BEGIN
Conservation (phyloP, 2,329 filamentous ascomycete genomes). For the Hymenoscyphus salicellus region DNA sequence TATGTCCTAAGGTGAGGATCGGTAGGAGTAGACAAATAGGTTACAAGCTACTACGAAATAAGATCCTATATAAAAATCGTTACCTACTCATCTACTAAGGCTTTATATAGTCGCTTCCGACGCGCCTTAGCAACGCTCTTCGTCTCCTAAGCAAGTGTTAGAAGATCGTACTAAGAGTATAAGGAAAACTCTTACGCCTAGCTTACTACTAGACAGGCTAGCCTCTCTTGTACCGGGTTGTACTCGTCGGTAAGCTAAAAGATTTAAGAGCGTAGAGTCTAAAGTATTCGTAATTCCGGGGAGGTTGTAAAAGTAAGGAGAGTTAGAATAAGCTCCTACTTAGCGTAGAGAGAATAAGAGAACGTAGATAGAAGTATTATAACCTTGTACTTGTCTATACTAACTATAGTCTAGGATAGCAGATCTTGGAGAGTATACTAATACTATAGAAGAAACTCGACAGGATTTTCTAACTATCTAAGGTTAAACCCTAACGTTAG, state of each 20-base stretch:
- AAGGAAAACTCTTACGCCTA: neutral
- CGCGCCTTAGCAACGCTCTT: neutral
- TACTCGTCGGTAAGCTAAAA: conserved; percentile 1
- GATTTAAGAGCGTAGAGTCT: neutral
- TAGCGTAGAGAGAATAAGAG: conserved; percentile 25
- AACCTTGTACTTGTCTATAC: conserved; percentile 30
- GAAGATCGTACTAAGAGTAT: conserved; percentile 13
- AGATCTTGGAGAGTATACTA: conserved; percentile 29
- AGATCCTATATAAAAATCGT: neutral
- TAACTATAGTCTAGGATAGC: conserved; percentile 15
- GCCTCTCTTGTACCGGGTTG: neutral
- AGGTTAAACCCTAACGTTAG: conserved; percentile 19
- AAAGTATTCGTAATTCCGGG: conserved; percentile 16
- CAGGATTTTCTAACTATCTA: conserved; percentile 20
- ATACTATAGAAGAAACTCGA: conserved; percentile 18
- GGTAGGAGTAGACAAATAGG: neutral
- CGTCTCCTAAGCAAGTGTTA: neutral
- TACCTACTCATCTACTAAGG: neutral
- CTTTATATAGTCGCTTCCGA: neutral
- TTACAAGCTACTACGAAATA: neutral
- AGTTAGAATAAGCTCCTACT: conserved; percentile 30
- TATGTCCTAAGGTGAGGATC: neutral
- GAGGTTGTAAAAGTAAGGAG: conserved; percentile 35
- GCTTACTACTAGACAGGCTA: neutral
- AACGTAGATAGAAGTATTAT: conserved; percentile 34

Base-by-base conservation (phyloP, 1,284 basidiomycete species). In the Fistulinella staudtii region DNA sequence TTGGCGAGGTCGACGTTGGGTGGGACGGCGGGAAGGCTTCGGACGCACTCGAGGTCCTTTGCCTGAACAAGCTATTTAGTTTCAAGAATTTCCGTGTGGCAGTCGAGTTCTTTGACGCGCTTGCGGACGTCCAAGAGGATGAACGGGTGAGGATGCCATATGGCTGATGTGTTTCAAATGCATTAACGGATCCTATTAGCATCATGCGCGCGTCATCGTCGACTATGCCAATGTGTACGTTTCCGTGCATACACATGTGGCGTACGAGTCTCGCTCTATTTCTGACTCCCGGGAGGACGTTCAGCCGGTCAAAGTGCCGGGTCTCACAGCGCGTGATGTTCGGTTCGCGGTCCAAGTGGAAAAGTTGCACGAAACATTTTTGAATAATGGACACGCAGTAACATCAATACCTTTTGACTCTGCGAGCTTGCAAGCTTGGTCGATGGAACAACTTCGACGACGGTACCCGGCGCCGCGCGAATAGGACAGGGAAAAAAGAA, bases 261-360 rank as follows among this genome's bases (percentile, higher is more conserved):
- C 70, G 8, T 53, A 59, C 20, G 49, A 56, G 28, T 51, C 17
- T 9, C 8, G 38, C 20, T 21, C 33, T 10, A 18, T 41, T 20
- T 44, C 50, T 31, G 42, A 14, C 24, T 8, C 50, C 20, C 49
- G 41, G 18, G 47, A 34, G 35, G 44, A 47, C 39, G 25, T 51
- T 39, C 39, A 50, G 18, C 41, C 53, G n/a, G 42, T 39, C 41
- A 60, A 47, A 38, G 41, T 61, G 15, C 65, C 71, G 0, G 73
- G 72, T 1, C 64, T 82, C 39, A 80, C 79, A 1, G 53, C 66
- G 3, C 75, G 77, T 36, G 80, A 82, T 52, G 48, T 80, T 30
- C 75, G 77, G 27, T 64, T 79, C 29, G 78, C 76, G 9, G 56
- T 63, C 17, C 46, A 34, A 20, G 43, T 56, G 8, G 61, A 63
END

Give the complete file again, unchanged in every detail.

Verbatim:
Conservation (phyloP, 2,329 filamentous ascomycete genomes). For the Hymenoscyphus salicellus region DNA sequence TATGTCCTAAGGTGAGGATCGGTAGGAGTAGACAAATAGGTTACAAGCTACTACGAAATAAGATCCTATATAAAAATCGTTACCTACTCATCTACTAAGGCTTTATATAGTCGCTTCCGACGCGCCTTAGCAACGCTCTTCGTCTCCTAAGCAAGTGTTAGAAGATCGTACTAAGAGTATAAGGAAAACTCTTACGCCTAGCTTACTACTAGACAGGCTAGCCTCTCTTGTACCGGGTTGTACTCGTCGGTAAGCTAAAAGATTTAAGAGCGTAGAGTCTAAAGTATTCGTAATTCCGGGGAGGTTGTAAAAGTAAGGAGAGTTAGAATAAGCTCCTACTTAGCGTAGAGAGAATAAGAGAACGTAGATAGAAGTATTATAACCTTGTACTTGTCTATACTAACTATAGTCTAGGATAGCAGATCTTGGAGAGTATACTAATACTATAGAAGAAACTCGACAGGATTTTCTAACTATCTAAGGTTAAACCCTAACGTTAG, state of each 20-base stretch:
- AAGGAAAACTCTTACGCCTA: neutral
- CGCGCCTTAGCAACGCTCTT: neutral
- TACTCGTCGGTAAGCTAAAA: conserved; percentile 1
- GATTTAAGAGCGTAGAGTCT: neutral
- TAGCGTAGAGAGAATAAGAG: conserved; percentile 25
- AACCTTGTACTTGTCTATAC: conserved; percentile 30
- GAAGATCGTACTAAGAGTAT: conserved; percentile 13
- AGATCTTGGAGAGTATACTA: conserved; percentile 29
- AGATCCTATATAAAAATCGT: neutral
- TAACTATAGTCTAGGATAGC: conserved; percentile 15
- GCCTCTCTTGTACCGGGTTG: neutral
- AGGTTAAACCCTAACGTTAG: conserved; percentile 19
- AAAGTATTCGTAATTCCGGG: conserved; percentile 16
- CAGGATTTTCTAACTATCTA: conserved; percentile 20
- ATACTATAGAAGAAACTCGA: conserved; percentile 18
- GGTAGGAGTAGACAAATAGG: neutral
- CGTCTCCTAAGCAAGTGTTA: neutral
- TACCTACTCATCTACTAAGG: neutral
- CTTTATATAGTCGCTTCCGA: neutral
- TTACAAGCTACTACGAAATA: neutral
- AGTTAGAATAAGCTCCTACT: conserved; percentile 30
- TATGTCCTAAGGTGAGGATC: neutral
- GAGGTTGTAAAAGTAAGGAG: conserved; percentile 35
- GCTTACTACTAGACAGGCTA: neutral
- AACGTAGATAGAAGTATTAT: conserved; percentile 34

Base-by-base conservation (phyloP, 1,284 basidiomycete species). In the Fistulinella staudtii region DNA sequence TTGGCGAGGTCGACGTTGGGTGGGACGGCGGGAAGGCTTCGGACGCACTCGAGGTCCTTTGCCTGAACAAGCTATTTAGTTTCAAGAATTTCCGTGTGGCAGTCGAGTTCTTTGACGCGCTTGCGGACGTCCAAGAGGATGAACGGGTGAGGATGCCATATGGCTGATGTGTTTCAAATGCATTAACGGATCCTATTAGCATCATGCGCGCGTCATCGTCGACTATGCCAATGTGTACGTTTCCGTGCATACACATGTGGCGTACGAGTCTCGCTCTATTTCTGACTCCCGGGAGGACGTTCAGCCGGTCAAAGTGCCGGGTCTCACAGCGCGTGATGTTCGGTTCGCGGTCCAAGTGGAAAAGTTGCACGAAACATTTTTGAATAATGGACACGCAGTAACATCAATACCTTTTGACTCTGCGAGCTTGCAAGCTTGGTCGATGGAACAACTTCGACGACGGTACCCGGCGCCGCGCGAATAGGACAGGGAAAAAAGAA, bases 261-360 rank as follows among this genome's bases (percentile, higher is more conserved):
- C 70, G 8, T 53, A 59, C 20, G 49, A 56, G 28, T 51, C 17
- T 9, C 8, G 38, C 20, T 21, C 33, T 10, A 18, T 41, T 20
- T 44, C 50, T 31, G 42, A 14, C 24, T 8, C 50, C 20, C 49
- G 41, G 18, G 47, A 34, G 35, G 44, A 47, C 39, G 25, T 51
- T 39, C 39, A 50, G 18, C 41, C 53, G n/a, G 42, T 39, C 41
- A 60, A 47, A 38, G 41, T 61, G 15, C 65, C 71, G 0, G 73
- G 72, T 1, C 64, T 82, C 39, A 80, C 79, A 1, G 53, C 66
- G 3, C 75, G 77, T 36, G 80, A 82, T 52, G 48, T 80, T 30
- C 75, G 77, G 27, T 64, T 79, C 29, G 78, C 76, G 9, G 56
- T 63, C 17, C 46, A 34, A 20, G 43, T 56, G 8, G 61, A 63